Photo courtesy of DebtStoppers

The city of Chicago is putting a temporary suspension on all debt collection, ticketing and towing practices through April 30 as residents brace for insurmountable economic challenges during the coronavirus crisis. 

Chicago Mayor Lori Lightfoot made the announcement on March 19. The penalty relief package also puts a halt on late fees and defaults on payment plans, including city tickets, utility bills, parking and red-light citations, booting and other non-public, safety-related violations. 

Additionally, current payment plans will not accrue new interest during the coronavirus crisis, according to a city press release.

Lightfoot said these measures are the first steps to help reduce the financial impact of COVID-19, the infectious disease caused by the novel coronavirus.

“This is a common-sense way that we can help mitigate the burdens and pressures many are feeling. We know that these practices disproportionately impact the residents that are most in need during this crisis,” Lightfoot said in the press release.

A ProPublica Illinois and WBEZ investigative report found that the city’s ticketing and debt collection practices send thousands of Chicago motorists into bankruptcy each year. Since then, the city has announced reforms, including an end to driver’s license suspensions from unpaid parking tickets and more affordable payment plans for tickets, according to ProPublica Illinois. 

“We realize that many of our residents are strapped for cash right now as the effort to contain the spread of the coronavirus has created difficult economic circumstances for those who are unable to work,” Lightfoot said. “We don’t want to further impact people who can’t afford to pay these penalties today and want to provide some breathing room to help them prioritize how to address their financial obligations.”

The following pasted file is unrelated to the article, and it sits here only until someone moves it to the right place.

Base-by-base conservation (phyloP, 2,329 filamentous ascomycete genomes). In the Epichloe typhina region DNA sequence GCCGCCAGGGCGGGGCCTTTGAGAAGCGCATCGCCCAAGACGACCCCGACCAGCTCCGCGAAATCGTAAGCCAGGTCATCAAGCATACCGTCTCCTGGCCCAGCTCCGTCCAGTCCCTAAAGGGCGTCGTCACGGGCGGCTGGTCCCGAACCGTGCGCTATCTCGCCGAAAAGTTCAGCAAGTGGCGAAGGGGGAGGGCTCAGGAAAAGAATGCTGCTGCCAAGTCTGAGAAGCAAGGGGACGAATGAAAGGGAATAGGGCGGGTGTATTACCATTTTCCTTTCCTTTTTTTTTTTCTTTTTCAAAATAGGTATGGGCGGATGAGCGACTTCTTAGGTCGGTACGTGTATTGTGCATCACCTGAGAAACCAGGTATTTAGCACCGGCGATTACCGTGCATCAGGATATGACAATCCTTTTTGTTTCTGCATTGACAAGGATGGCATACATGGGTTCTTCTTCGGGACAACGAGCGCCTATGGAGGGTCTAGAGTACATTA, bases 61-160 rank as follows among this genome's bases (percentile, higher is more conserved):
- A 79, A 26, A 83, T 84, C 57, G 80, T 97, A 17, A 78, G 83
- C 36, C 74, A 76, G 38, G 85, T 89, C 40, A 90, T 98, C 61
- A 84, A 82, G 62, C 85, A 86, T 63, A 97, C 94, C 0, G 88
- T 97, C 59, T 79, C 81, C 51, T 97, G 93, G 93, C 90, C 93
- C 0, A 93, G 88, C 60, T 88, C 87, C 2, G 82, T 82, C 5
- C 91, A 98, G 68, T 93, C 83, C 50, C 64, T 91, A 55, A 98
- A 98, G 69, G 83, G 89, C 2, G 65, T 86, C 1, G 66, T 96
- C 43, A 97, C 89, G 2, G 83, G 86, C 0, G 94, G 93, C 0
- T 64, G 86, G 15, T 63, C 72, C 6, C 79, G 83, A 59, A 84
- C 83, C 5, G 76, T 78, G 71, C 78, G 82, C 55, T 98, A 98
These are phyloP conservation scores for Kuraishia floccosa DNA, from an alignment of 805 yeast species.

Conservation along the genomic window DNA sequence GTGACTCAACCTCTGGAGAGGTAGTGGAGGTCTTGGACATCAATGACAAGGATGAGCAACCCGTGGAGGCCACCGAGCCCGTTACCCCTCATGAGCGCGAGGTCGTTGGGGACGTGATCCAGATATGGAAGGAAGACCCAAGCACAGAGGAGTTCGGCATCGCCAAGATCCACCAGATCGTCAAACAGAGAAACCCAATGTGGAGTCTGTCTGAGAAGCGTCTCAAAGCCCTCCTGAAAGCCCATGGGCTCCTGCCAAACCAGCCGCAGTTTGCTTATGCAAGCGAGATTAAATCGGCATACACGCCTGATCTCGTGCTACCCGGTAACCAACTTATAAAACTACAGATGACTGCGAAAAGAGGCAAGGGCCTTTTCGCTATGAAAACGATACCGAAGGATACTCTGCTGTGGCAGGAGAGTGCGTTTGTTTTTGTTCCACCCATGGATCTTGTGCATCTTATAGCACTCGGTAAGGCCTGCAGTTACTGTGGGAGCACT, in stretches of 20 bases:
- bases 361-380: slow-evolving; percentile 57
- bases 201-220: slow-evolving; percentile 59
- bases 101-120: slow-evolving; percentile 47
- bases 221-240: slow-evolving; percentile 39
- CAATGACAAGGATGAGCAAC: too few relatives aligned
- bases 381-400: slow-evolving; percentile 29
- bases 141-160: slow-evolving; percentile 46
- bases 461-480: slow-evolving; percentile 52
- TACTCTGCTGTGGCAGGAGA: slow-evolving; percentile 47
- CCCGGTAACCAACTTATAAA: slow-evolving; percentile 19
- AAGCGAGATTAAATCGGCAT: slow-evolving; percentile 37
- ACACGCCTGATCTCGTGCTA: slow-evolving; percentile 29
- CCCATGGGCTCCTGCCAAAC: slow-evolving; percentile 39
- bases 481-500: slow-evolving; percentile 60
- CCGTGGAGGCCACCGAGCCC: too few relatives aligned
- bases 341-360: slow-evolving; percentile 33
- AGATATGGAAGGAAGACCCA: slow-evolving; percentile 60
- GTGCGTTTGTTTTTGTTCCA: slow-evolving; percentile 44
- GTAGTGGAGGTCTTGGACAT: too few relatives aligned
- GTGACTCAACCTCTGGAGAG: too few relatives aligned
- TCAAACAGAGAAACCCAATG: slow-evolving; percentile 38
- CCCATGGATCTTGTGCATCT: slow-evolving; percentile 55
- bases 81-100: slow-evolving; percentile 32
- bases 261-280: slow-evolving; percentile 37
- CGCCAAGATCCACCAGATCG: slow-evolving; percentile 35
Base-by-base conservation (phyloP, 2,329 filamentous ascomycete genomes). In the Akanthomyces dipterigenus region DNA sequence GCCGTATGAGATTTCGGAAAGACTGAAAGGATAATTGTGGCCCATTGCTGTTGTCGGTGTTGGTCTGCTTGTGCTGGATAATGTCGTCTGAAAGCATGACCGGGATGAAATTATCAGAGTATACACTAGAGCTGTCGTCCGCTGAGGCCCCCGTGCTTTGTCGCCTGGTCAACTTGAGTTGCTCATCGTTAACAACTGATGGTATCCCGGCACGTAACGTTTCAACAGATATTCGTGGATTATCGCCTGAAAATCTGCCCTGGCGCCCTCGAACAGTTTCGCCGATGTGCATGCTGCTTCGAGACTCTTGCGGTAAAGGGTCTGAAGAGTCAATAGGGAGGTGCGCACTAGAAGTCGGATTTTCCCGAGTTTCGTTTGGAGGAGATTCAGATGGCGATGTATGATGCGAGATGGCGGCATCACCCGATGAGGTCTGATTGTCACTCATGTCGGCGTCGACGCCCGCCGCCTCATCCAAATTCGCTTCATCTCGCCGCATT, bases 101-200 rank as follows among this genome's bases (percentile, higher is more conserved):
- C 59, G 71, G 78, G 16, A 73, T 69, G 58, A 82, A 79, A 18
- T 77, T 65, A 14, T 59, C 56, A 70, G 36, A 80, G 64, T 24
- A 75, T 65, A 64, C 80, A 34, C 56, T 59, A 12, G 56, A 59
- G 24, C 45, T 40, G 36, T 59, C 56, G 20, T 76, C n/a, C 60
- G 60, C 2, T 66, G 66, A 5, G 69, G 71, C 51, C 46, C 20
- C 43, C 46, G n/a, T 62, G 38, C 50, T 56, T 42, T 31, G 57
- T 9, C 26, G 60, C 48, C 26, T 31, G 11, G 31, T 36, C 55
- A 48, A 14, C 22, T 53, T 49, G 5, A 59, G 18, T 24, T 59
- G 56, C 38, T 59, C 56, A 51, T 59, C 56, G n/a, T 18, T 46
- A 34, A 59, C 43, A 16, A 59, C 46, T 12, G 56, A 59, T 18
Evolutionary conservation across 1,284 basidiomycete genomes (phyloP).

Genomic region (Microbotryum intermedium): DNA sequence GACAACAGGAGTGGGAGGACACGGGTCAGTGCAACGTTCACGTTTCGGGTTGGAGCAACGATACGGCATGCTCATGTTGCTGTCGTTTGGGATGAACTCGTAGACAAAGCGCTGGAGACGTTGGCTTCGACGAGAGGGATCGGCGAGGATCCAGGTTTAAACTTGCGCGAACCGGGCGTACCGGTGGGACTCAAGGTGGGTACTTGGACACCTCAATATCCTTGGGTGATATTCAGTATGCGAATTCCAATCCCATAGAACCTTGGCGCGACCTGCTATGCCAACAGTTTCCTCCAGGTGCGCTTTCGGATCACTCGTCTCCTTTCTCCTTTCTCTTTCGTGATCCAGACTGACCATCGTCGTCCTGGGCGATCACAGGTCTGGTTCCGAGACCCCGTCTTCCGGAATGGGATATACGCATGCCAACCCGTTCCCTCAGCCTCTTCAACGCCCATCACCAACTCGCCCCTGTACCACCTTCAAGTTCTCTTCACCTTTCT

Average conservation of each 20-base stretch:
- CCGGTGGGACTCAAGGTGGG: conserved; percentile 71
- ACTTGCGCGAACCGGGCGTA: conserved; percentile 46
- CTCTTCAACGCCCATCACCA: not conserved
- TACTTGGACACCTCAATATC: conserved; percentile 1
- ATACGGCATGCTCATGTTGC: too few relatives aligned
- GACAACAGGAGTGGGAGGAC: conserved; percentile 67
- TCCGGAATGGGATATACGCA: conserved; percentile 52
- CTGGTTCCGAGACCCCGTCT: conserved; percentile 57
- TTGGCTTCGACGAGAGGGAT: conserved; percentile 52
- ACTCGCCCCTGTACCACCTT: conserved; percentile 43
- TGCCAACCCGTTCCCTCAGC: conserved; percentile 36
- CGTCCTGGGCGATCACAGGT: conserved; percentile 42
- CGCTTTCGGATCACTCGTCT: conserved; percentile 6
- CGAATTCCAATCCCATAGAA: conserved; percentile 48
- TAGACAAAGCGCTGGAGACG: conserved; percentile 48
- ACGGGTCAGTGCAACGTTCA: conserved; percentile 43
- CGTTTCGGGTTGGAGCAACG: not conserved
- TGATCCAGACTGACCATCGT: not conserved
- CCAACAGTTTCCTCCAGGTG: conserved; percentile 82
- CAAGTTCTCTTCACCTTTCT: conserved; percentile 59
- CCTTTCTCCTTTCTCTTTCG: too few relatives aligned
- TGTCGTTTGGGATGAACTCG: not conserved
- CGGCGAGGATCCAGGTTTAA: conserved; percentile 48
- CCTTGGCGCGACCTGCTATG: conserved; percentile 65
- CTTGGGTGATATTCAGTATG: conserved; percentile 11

According to health officials, COVID-19 is a respiratory illness caused by the coronavirus that can spread from person to person. ymptoms include fever, dry cough and difficulty breathing. Symptoms can appear between two and 14 days after exposure.

There are no vaccines to protect against the virus at this time, and no medications approved to treat it. Health officials believe the coronavirus is spread between people who are in close contact (within about six feet) from each other through respiratory droplets from sneezes and coughs.

At this time, the most vulnerable populations are people aged 60 and older, or those with underlying health conditions.

Lightfoot and her administration soon will announce more coronavirus economic relief measures to help stabilize residents, business owners and the city economy. 

According to the press release, other financial relief efforts include:

Ticket issuance:
  1. Enforcement will be prioritized for safety-related violations.
  2. Enforcement on compliance-related violations will be suspended until April 30, 2020.
Parking, red light and speed camera violation collections:
  1. Delay assessment of penalty (ticket doubling) until after April 30, 2020.
  2. Delay driver’s license suspension until after April 30, 2020.
  3. No booting until after April 30, 2020.
  4. Delay referral of tickets to collections firms until after April 30, 2020.
  5. No defaults of payment plans until after April 30, 2020.
Utility bills:
  1. Extend due dates until after April 30, 2020, delaying the assessment of penalties.
  2. Delay referrals to collection firms until after April 30, 2020.
  3. No defaults of payment plans until after April 30, 2020.
Administrative hearing collections:
  1. Extend due dates until after April 30, 2020 (this will delay assessment of interest).
  2. Delay referrals to collection firms until after April 30, 2020.
  3. No defaults of payment plans until after April 30, 2020.
Other collection efforts:
  1. Extend the deadline for TNP and taxi drivers to pay debts to April 30, 2020.
  2. No debt holds on new licenses or permits.
  3. Law firms and collection agencies will cease collection efforts.